What is the main result of this?

The most remarkable is that world catches are decreasing at a faster rate than it would seem by looking at landings only. This is our sign that global fishery trends are worrying. It allows us to get a more real picture of what we are doing to the oceans. Besides, a great effort has been made in web design so that data is easily accessible and usable to make studies all over the world. I encourage everyone to visit our Sea around us website (www.seaaroundus.org).

A few years ago, you published a study that made China to modify their catch downward.

It was a particular situation. It is a country with a planned economy and public servants had to reach the results established by government plans, so they increased their catch up to the impossible. After publishing our study, FAO published world statistics separating the data from China. Years later, the government of China corrected the statistics downward. What we see is that, if we do not weigh in China’s catch, global catch is going down. Inflated catch caused a false perception of stability of catch that was not real.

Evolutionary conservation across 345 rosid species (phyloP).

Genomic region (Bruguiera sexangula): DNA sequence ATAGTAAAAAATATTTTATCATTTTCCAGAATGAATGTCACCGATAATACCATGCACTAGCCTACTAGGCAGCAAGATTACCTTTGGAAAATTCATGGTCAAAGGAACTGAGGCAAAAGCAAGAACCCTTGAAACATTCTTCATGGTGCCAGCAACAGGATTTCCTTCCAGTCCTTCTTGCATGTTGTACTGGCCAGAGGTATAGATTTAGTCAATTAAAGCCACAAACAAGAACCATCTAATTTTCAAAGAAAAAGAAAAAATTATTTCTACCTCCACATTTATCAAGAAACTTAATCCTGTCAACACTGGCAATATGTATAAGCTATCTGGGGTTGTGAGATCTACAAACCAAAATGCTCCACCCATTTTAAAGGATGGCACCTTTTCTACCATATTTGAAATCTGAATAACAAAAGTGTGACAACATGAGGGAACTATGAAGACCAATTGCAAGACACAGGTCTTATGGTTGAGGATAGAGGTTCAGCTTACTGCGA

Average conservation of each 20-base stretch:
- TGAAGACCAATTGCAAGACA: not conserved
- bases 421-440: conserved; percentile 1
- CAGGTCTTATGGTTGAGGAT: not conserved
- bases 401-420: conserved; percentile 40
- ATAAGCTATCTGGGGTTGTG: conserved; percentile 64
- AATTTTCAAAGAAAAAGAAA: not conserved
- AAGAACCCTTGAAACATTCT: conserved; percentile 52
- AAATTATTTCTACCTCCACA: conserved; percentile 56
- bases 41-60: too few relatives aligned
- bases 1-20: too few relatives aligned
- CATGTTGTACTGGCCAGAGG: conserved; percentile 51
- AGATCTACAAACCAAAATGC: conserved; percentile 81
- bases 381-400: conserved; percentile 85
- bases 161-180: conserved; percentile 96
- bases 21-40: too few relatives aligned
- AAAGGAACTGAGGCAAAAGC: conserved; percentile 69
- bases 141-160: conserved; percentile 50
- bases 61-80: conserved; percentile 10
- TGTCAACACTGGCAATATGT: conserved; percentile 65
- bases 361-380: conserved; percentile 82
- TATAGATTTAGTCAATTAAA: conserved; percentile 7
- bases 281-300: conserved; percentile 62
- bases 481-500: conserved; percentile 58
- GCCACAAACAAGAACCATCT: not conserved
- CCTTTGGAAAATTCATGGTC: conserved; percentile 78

«It is necessary to reduce the intensity of fishing, to create more protected areas and to remove subsidies that favour the expansion of fisheries»

You have pointed out that catch and the ecosystem state trends are not good. Can these trends be changed?

Of course. The trend towards catch reduction has been caused by an increase of the world fleet that intensifies fishing. It is necessary to reduce the intensity of fishing, to create more protected areas and to remove subsidies that favour the expansion of fisheries. That way, we will have more fish. A good example are the United States: they passed a law that requires the recovery of the stock biomass during a given period. If necessary, a fishing ground can be closed until its recovery is complete. There are good examples of fisheries recovery where fishery management works. When we do not achieve this, it is because we have not eliminated mortality out of fishery: it is still too high for the stock level. Such is the case of the Terranova cod: despite the fishing ground was closed, the area was still subjected to the bycatch of other fisheries or to recreational fishing. The fraction of exploited population is still too high.

What do you think about quotas?